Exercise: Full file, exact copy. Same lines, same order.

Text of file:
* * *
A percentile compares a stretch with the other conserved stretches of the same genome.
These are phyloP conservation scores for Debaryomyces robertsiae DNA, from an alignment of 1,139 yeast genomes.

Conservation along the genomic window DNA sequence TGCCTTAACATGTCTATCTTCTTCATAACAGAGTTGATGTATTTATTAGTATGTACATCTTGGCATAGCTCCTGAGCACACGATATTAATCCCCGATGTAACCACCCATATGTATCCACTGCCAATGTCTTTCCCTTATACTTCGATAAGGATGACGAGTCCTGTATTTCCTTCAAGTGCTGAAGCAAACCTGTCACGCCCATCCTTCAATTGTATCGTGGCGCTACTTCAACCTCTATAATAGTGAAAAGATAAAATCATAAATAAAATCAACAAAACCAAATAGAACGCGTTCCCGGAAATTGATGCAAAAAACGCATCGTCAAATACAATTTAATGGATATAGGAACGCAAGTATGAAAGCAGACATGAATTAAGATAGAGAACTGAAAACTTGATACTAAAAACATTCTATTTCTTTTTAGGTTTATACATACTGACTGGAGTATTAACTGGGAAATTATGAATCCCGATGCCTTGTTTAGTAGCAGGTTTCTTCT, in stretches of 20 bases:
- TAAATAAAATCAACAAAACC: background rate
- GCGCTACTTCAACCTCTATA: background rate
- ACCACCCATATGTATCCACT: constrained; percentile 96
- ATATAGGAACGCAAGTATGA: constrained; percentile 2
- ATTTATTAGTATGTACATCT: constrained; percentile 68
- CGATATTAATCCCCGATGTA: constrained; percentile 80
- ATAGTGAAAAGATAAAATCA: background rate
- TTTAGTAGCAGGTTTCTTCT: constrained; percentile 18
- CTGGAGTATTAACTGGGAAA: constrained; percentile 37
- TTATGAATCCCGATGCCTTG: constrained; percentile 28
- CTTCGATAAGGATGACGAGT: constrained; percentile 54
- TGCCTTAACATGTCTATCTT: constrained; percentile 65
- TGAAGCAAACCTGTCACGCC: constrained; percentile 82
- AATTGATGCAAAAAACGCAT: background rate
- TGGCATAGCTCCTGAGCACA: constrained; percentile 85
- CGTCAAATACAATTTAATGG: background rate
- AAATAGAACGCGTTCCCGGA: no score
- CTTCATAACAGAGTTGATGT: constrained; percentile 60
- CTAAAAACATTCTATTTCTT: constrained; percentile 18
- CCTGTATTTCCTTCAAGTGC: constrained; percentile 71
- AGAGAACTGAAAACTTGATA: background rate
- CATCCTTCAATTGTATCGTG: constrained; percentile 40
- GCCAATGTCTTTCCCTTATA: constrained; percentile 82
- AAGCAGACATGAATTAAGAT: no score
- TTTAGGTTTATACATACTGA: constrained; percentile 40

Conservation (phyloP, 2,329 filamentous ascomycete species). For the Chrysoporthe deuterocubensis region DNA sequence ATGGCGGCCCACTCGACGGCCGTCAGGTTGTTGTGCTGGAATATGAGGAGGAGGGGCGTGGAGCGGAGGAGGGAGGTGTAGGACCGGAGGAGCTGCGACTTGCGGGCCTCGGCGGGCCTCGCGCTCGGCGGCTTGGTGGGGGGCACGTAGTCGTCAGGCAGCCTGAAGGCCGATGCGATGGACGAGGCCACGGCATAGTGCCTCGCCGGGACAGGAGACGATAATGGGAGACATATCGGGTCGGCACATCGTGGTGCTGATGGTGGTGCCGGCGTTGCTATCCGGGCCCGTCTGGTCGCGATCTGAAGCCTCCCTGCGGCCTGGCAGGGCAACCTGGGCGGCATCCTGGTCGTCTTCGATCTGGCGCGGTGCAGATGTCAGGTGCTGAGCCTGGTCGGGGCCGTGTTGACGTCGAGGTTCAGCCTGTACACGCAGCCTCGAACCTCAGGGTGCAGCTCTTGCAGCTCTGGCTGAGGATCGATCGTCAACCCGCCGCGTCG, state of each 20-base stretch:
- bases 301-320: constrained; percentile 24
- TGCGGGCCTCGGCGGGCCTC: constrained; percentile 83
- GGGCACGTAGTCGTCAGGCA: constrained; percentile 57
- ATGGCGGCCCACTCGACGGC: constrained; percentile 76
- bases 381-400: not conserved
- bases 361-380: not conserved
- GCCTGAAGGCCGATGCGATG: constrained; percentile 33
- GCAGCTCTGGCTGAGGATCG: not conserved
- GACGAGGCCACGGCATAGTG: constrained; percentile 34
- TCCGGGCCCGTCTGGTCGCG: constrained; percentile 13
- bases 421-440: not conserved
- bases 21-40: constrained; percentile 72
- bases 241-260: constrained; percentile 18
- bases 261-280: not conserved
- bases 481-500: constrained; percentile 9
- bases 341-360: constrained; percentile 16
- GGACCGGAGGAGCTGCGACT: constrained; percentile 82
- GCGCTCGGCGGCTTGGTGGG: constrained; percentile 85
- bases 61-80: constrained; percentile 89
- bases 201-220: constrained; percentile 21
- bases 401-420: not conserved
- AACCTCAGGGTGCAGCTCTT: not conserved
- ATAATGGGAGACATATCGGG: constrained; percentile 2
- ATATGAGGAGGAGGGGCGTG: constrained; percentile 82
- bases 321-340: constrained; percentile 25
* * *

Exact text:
A percentile compares a stretch with the other conserved stretches of the same genome.
These are phyloP conservation scores for Debaryomyces robertsiae DNA, from an alignment of 1,139 yeast genomes.

Conservation along the genomic window DNA sequence TGCCTTAACATGTCTATCTTCTTCATAACAGAGTTGATGTATTTATTAGTATGTACATCTTGGCATAGCTCCTGAGCACACGATATTAATCCCCGATGTAACCACCCATATGTATCCACTGCCAATGTCTTTCCCTTATACTTCGATAAGGATGACGAGTCCTGTATTTCCTTCAAGTGCTGAAGCAAACCTGTCACGCCCATCCTTCAATTGTATCGTGGCGCTACTTCAACCTCTATAATAGTGAAAAGATAAAATCATAAATAAAATCAACAAAACCAAATAGAACGCGTTCCCGGAAATTGATGCAAAAAACGCATCGTCAAATACAATTTAATGGATATAGGAACGCAAGTATGAAAGCAGACATGAATTAAGATAGAGAACTGAAAACTTGATACTAAAAACATTCTATTTCTTTTTAGGTTTATACATACTGACTGGAGTATTAACTGGGAAATTATGAATCCCGATGCCTTGTTTAGTAGCAGGTTTCTTCT, in stretches of 20 bases:
- TAAATAAAATCAACAAAACC: background rate
- GCGCTACTTCAACCTCTATA: background rate
- ACCACCCATATGTATCCACT: constrained; percentile 96
- ATATAGGAACGCAAGTATGA: constrained; percentile 2
- ATTTATTAGTATGTACATCT: constrained; percentile 68
- CGATATTAATCCCCGATGTA: constrained; percentile 80
- ATAGTGAAAAGATAAAATCA: background rate
- TTTAGTAGCAGGTTTCTTCT: constrained; percentile 18
- CTGGAGTATTAACTGGGAAA: constrained; percentile 37
- TTATGAATCCCGATGCCTTG: constrained; percentile 28
- CTTCGATAAGGATGACGAGT: constrained; percentile 54
- TGCCTTAACATGTCTATCTT: constrained; percentile 65
- TGAAGCAAACCTGTCACGCC: constrained; percentile 82
- AATTGATGCAAAAAACGCAT: background rate
- TGGCATAGCTCCTGAGCACA: constrained; percentile 85
- CGTCAAATACAATTTAATGG: background rate
- AAATAGAACGCGTTCCCGGA: no score
- CTTCATAACAGAGTTGATGT: constrained; percentile 60
- CTAAAAACATTCTATTTCTT: constrained; percentile 18
- CCTGTATTTCCTTCAAGTGC: constrained; percentile 71
- AGAGAACTGAAAACTTGATA: background rate
- CATCCTTCAATTGTATCGTG: constrained; percentile 40
- GCCAATGTCTTTCCCTTATA: constrained; percentile 82
- AAGCAGACATGAATTAAGAT: no score
- TTTAGGTTTATACATACTGA: constrained; percentile 40

Conservation (phyloP, 2,329 filamentous ascomycete species). For the Chrysoporthe deuterocubensis region DNA sequence ATGGCGGCCCACTCGACGGCCGTCAGGTTGTTGTGCTGGAATATGAGGAGGAGGGGCGTGGAGCGGAGGAGGGAGGTGTAGGACCGGAGGAGCTGCGACTTGCGGGCCTCGGCGGGCCTCGCGCTCGGCGGCTTGGTGGGGGGCACGTAGTCGTCAGGCAGCCTGAAGGCCGATGCGATGGACGAGGCCACGGCATAGTGCCTCGCCGGGACAGGAGACGATAATGGGAGACATATCGGGTCGGCACATCGTGGTGCTGATGGTGGTGCCGGCGTTGCTATCCGGGCCCGTCTGGTCGCGATCTGAAGCCTCCCTGCGGCCTGGCAGGGCAACCTGGGCGGCATCCTGGTCGTCTTCGATCTGGCGCGGTGCAGATGTCAGGTGCTGAGCCTGGTCGGGGCCGTGTTGACGTCGAGGTTCAGCCTGTACACGCAGCCTCGAACCTCAGGGTGCAGCTCTTGCAGCTCTGGCTGAGGATCGATCGTCAACCCGCCGCGTCG, state of each 20-base stretch:
- bases 301-320: constrained; percentile 24
- TGCGGGCCTCGGCGGGCCTC: constrained; percentile 83
- GGGCACGTAGTCGTCAGGCA: constrained; percentile 57
- ATGGCGGCCCACTCGACGGC: constrained; percentile 76
- bases 381-400: not conserved
- bases 361-380: not conserved
- GCCTGAAGGCCGATGCGATG: constrained; percentile 33
- GCAGCTCTGGCTGAGGATCG: not conserved
- GACGAGGCCACGGCATAGTG: constrained; percentile 34
- TCCGGGCCCGTCTGGTCGCG: constrained; percentile 13
- bases 421-440: not conserved
- bases 21-40: constrained; percentile 72
- bases 241-260: constrained; percentile 18
- bases 261-280: not conserved
- bases 481-500: constrained; percentile 9
- bases 341-360: constrained; percentile 16
- GGACCGGAGGAGCTGCGACT: constrained; percentile 82
- GCGCTCGGCGGCTTGGTGGG: constrained; percentile 85
- bases 61-80: constrained; percentile 89
- bases 201-220: constrained; percentile 21
- bases 401-420: not conserved
- AACCTCAGGGTGCAGCTCTT: not conserved
- ATAATGGGAGACATATCGGG: constrained; percentile 2
- ATATGAGGAGGAGGGGCGTG: constrained; percentile 82
- bases 321-340: constrained; percentile 25